Friday, January 16, 2009

The Error World: An Affair with Stamps

I've been anxious to read Simon Garfield's book since it appeared last year in England to favorable reviews in philatelic and non-philatelic publications on both sides of the Atlantic. My only trepidation was the author's main stamp collecting focus of modern British errors--specifically, missing colors and design elements. I had succumbed to a similar interest with modern U.S. errors decades ago which lasted perhaps six months. Admittedly, Garfield's errors were the much more elusive stamps while mine were only "oddities" such as miss-registrations and erratic perforations. Fortunately, while the error-related parts of the book are interesting, they comprise a comparatively small part of the book. In fact, there is a goodly amount of non-stamp material, although most of it collecting related, ranging from David Hockney prints to antique Jags.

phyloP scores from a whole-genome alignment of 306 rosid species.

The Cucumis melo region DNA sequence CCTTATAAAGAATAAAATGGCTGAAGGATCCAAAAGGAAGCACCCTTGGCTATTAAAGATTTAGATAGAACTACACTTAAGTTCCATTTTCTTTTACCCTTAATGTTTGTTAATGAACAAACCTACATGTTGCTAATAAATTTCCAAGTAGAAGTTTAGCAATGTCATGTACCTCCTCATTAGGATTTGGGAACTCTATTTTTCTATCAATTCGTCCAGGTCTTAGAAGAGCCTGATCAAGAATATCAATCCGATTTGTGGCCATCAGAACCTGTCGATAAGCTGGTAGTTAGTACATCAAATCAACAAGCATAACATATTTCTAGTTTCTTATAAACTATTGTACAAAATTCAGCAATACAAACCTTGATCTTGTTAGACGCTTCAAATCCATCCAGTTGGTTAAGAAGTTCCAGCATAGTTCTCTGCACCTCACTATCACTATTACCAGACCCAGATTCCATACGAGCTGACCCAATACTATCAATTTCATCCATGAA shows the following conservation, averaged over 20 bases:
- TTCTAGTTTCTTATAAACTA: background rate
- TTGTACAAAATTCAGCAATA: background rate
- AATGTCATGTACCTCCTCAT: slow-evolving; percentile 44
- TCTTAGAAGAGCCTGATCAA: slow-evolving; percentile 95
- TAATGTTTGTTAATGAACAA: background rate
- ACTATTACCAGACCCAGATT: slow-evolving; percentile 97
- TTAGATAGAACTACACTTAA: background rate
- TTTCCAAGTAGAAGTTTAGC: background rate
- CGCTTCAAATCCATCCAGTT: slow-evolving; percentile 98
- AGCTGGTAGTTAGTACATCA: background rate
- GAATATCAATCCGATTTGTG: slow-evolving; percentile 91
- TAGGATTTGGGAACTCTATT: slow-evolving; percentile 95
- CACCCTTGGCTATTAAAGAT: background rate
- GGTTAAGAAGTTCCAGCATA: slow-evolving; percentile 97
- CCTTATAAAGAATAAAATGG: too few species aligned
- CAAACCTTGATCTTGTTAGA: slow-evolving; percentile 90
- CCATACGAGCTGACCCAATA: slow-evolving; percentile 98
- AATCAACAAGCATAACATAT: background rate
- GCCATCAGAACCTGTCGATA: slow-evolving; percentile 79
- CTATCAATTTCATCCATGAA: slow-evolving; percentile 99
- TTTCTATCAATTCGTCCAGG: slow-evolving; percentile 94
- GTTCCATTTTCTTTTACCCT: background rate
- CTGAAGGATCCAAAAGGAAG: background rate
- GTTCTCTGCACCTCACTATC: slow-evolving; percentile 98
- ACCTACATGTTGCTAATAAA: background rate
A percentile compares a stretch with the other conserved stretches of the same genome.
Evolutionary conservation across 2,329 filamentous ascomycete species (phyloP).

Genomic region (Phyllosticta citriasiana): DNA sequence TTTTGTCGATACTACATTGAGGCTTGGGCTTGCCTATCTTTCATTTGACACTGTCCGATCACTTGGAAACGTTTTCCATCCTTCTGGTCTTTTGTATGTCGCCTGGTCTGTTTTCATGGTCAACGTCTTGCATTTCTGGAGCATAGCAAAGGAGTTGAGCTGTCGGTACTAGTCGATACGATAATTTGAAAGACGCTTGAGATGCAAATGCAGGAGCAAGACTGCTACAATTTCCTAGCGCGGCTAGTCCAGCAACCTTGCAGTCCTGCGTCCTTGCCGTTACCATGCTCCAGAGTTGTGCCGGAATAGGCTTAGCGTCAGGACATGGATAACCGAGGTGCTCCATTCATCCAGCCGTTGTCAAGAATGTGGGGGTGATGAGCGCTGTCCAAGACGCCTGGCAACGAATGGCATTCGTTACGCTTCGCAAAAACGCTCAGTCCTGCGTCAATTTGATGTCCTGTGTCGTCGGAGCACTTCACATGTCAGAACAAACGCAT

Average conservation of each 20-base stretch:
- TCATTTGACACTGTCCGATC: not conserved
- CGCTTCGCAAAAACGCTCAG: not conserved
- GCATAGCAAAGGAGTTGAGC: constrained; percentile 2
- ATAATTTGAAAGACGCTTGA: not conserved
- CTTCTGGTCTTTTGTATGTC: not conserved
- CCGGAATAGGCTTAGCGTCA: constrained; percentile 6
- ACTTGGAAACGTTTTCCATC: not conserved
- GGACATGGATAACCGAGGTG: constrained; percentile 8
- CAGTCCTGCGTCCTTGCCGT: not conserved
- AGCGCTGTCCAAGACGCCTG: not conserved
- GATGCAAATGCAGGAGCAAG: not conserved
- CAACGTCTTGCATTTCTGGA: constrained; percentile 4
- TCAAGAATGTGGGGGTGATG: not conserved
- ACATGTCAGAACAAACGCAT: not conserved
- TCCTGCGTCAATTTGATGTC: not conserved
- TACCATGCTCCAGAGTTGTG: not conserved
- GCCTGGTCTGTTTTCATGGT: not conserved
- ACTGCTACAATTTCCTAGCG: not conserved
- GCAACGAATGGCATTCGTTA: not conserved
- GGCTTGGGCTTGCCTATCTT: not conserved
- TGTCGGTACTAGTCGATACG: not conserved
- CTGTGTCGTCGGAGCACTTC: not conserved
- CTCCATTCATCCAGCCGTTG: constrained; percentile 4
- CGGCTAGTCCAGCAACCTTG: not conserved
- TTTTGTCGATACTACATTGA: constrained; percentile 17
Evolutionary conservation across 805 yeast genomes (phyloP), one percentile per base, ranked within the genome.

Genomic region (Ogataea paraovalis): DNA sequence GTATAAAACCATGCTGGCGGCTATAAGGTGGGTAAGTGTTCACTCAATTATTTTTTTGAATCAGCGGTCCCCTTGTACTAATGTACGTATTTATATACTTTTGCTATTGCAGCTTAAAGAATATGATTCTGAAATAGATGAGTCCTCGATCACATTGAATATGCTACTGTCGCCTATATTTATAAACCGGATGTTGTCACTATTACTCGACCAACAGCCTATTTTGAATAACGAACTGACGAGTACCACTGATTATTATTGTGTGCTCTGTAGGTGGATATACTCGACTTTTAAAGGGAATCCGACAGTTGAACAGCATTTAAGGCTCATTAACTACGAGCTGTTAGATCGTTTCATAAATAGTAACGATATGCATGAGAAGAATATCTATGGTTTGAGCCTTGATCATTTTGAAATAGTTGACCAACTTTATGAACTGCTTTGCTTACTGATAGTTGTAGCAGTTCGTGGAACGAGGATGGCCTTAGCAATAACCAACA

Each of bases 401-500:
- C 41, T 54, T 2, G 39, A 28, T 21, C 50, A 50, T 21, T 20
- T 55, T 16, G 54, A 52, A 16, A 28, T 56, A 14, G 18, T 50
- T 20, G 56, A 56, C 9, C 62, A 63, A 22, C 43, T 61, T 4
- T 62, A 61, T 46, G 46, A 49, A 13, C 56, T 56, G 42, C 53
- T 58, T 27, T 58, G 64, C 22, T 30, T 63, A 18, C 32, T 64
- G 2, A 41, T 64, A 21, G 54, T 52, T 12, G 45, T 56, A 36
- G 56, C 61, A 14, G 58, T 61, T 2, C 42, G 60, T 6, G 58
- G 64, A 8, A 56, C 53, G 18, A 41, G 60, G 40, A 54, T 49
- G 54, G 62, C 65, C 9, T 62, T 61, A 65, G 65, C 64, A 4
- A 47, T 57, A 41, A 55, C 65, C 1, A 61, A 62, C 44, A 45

What I enjoyed most were the observations and characterizations of our beloved hobby. Some were personal: "My children though stamp collecting both strange and perverse, and inevitably used that same phrase they employ to describe anyone over twenty-five in trainers and into rap music: 'Sad.'" (Page 11)

Others were from professionals. A dealer described a collection of worldwide stamps "with a phrase that put a chill around my heart. He called them 'mostly small nothing stamps.'" (page 71) Now that's 'sad.'

Any "Blue" International stamp collector will recognize him/herself in passages throughout this book. A quick, entertaining and informative read.